There’s something about inexpensive twin-cylinder middleweight naked bikes like the Yamaha MT-07 (and former FZ-07) that appeals to us. Their simplicity and practicality, combined with their spirited riding attributes make them hard not to love. Clearly, the riding public feels the same, as other manufacturers are starting to get in on the action, making the choices in this category bigger and bigger. Through it all, the MT-07 has been a mainstay since its introduction in 2015.
“There is no such thing as a new idea. It is impossible. We simply take a lot of old ideas and put them into a sort of mental kaleidoscope. We give them a turn and they make new and curious combinations. We keep on turning and making new combinations indefinitely; but they are the same old pieces of colored glass that have been in use through all the ages.” – Mark Twain
I knew this day would come eventually. I didn’t expect it to take so long, but I suppose good things like the Aprilia RS660 are worth waiting for. You see, as an owner of a Suzuki SV650 that’s almost of legal drinking age (and a former Kawasaki Versys 650 owner), I have a soft spot for bikes in this middleweight category. They hit that sweet spot between power, performance, and price – there’s just enough power to keep things exciting, moderate performance to emphasize the importance of rider skill, and well…SVs are dirt cheap. After all this time, I still haven’t found a compelling reason to replace my trusty little Suzuki.
Don’t be confused by the new appellation: The MT-07 is the same Yamaha FZ-07 that’s won every MO middleweight mashup we’ve thrown it in since it was new in 2014, beating up on all sorts of bikes since then, including the KTM Duke 690, all Suzuki SV650 variants, various Kawasaki 650 mutations, Hondas of diverse specification, the H-D Street Rod, et al.
As the rain made its way between my mismatched waterproof motorcycle gear and we climbed in elevation through southern Spain’s pristine backroads, I thought to myself, there still isn’t anywhere I would rather be at this moment than atop the 2018 Yamaha MT-07 in the Spanish countryside.
Yamaha announced some mild improvements to its FZ-07 middleweight “hyper-naked” motorcycle, including an all-new name. Meet the Yamaha MT-07, restyled and upgraded for 2018. Changes include new bodywork, suspension tweaks, and more. The MT moniker – Masters of Torque, don’t cha know – goes along with Yamaha’s “Dark Side of Japan” marketing campaign to highlight the edgy nature of the 07 and its bigger bros, the MT-09 and MT-10.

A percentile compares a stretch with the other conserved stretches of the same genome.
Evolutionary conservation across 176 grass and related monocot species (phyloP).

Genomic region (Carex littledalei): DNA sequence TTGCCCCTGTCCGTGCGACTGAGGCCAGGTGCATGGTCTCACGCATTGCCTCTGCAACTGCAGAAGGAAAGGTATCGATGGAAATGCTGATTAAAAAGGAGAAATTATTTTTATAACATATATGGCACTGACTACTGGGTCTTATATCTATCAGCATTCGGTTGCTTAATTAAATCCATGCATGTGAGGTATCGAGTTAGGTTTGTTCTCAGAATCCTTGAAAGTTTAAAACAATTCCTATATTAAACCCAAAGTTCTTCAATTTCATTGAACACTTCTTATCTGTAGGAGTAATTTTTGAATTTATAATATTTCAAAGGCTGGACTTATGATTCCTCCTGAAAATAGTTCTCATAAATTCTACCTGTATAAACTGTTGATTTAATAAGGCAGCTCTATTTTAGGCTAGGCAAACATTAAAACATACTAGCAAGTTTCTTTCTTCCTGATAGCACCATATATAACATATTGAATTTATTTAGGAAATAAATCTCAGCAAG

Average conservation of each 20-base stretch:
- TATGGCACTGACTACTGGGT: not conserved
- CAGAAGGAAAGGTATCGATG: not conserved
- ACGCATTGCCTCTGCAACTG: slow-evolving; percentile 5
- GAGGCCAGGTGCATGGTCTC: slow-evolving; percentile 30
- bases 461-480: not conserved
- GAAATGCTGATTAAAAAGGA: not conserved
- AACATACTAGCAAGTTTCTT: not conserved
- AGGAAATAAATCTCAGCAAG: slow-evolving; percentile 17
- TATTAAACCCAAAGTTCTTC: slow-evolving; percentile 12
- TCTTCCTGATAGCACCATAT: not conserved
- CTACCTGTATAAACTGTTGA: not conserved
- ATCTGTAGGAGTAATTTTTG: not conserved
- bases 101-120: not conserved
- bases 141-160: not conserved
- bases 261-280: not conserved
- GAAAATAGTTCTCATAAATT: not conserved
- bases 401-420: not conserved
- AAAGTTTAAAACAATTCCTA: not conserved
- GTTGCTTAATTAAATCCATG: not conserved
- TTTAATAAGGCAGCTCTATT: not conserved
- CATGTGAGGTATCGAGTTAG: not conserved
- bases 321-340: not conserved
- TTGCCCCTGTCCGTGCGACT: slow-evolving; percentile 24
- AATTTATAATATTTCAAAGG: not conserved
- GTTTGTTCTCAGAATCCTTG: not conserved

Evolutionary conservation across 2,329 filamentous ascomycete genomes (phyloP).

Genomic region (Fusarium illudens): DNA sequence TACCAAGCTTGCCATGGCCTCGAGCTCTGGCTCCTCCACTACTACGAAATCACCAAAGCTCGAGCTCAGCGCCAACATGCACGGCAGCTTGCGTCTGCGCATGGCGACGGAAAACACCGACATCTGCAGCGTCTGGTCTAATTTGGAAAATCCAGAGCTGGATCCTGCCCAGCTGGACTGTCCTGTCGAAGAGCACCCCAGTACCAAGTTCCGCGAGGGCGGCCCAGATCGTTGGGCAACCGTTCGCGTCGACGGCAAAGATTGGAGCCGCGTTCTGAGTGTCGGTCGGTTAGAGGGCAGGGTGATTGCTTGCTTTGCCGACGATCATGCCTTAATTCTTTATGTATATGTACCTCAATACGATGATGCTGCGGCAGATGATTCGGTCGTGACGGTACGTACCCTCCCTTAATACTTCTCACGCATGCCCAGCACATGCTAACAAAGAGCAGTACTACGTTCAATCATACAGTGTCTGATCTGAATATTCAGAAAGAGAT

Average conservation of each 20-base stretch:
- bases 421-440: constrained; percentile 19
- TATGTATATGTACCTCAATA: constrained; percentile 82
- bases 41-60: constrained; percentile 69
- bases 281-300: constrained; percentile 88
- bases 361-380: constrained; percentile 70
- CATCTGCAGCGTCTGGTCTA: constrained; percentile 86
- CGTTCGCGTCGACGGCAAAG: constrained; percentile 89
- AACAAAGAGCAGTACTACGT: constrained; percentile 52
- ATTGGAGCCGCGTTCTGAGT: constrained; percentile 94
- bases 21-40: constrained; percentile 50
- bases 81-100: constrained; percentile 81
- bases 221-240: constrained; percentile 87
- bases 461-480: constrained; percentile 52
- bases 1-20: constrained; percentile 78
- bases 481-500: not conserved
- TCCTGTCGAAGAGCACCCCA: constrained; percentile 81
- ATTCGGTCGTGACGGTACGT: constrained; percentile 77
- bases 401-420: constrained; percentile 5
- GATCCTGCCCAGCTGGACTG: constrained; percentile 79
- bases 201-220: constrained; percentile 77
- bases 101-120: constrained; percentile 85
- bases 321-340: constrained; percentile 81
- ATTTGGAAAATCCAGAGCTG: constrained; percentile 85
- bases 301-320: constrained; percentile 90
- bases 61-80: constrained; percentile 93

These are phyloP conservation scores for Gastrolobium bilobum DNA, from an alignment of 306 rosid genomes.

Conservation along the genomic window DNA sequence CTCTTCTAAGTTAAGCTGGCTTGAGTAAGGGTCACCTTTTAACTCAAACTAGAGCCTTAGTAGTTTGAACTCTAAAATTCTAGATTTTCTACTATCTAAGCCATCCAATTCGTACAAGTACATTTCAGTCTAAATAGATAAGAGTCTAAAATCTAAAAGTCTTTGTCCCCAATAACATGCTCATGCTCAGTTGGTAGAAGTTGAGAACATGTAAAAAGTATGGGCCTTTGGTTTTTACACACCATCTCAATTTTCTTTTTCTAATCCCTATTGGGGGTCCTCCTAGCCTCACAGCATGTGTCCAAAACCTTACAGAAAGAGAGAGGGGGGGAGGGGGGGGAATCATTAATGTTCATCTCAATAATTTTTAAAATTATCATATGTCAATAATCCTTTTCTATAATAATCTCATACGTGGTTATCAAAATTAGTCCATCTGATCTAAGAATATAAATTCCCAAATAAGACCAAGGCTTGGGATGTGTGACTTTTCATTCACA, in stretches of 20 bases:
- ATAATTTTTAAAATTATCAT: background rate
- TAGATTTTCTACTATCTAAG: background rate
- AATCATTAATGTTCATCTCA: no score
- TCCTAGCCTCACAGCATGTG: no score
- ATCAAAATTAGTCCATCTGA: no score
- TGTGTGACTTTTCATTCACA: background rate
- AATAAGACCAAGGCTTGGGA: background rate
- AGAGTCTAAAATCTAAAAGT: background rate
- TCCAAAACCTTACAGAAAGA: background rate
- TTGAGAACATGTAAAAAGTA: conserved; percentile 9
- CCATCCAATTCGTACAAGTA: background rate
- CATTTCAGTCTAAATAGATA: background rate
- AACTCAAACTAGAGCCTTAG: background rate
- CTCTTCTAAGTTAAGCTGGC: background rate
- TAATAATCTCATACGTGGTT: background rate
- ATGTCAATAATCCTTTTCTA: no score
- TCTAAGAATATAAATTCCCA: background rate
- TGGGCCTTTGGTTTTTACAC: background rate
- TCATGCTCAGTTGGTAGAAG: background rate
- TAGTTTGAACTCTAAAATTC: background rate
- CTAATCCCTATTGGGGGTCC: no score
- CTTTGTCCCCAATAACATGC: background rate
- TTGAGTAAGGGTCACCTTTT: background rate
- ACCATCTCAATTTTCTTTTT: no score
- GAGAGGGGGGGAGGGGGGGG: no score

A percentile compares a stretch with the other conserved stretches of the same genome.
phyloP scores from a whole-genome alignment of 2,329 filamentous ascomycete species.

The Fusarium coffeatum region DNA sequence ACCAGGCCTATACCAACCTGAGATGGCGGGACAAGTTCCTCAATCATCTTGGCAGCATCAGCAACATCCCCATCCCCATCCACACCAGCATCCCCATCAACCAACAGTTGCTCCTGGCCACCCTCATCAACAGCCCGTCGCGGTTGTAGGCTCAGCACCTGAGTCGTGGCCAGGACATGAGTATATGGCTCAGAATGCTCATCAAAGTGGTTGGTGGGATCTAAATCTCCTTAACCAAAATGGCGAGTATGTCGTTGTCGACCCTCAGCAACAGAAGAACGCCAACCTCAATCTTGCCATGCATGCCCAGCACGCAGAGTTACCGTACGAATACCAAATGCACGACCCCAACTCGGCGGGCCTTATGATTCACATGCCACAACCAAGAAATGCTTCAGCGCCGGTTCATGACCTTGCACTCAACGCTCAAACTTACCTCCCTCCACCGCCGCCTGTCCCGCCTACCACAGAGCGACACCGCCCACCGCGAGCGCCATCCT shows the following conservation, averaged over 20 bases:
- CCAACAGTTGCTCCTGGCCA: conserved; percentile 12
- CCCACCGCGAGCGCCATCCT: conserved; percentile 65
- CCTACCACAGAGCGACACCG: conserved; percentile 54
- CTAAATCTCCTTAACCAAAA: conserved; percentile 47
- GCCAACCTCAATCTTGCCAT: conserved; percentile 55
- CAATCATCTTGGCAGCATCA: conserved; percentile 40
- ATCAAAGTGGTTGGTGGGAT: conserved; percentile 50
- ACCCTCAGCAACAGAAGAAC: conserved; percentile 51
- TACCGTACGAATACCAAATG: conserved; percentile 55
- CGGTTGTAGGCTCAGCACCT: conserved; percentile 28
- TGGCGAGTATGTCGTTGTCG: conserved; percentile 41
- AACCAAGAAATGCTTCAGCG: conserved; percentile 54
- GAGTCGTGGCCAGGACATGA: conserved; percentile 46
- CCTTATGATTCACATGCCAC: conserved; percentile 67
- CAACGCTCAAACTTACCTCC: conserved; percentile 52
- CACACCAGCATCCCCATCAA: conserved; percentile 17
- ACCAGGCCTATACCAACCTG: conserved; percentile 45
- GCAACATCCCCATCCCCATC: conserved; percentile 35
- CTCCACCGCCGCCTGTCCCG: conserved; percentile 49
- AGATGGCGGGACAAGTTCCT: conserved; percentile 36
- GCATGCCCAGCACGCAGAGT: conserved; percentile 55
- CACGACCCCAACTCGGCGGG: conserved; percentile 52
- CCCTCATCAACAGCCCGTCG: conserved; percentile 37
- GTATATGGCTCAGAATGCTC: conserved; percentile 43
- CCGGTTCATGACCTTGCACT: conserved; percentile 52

A segment of our sport that’s seen plenty of attention recently is the “hyper-naked” segment, standard-styled motorcycles that offer more performance and edgier styling than your run-of-the-mill standard. Yamaha Motors USA made that designation official, giving its FZ-07, FZ-09 and FZ-10 models the “MT” moniker, as well as announcing some updates to its FZ…oops, MT-07 for 2018.
For less than the price difference between a Ducati 1299 Panigale and a Panigale 1299S, you could have one of the most value-packed and fun motorcycles we’ve ever ridden. It’s astonishing how many desirable features are available on the KTM 390 Duke, a stylish and capable motorbike that retails for just $5,299.
This could’ve gone several ways and almost did. As all the world’s manufacturers scramble to fill a burgeoning need for what we used to call just plain old motorcycles, choosing just one becomes more difficult – especially since eligible new players have only recently been made available to us for testing. I liked the new 2018 Suzuki GSX-S750 very much a couple of weeks ago, also the heavily revised 797 Ducati Monster reviewed way back in March. It doesn’t help that “Standard” is such an amorphous category… last year, the new Triumph Street Twin took home the trophy.
Three years ago in its maiden season, the Yamaha FZ-07 came out with both 80mm pistons blazing to take the win from five other tasty middleweights (including the KTM 690 Duke) in our 2014 Middleweight Mash-Up Six-Way Shootout! Last year, we threw the Yamaha in with the Duke 690 again – also the reborn Suzuki SV650 (alongside Gabe’s old SV, because why not?), and watched as the Yamaha lost out to the Duke by the slimmest of margins (a different set of testers…), on its way to beating up (barely) the new Suzuki SV.
If it ain’t broke, don’t fix it. That’s what’s happening here with Yamaha’s FZ-07, the winner of our Best Value award for the third straight year ( 2014, 2015). The 07 continues to impress due to the simple combination of its punchy 689cc, 270-degree parallel-Twin, sub 400-pound wet weight (397 lbs), and $6,990 price tag – the same it’s been since 2014. It makes a great companion for the everyday commute and is a joy to play with in the canyons. It’ll start to protest when the going gets super aggressive, but that’s not unexpected from a $7000 motorcycle.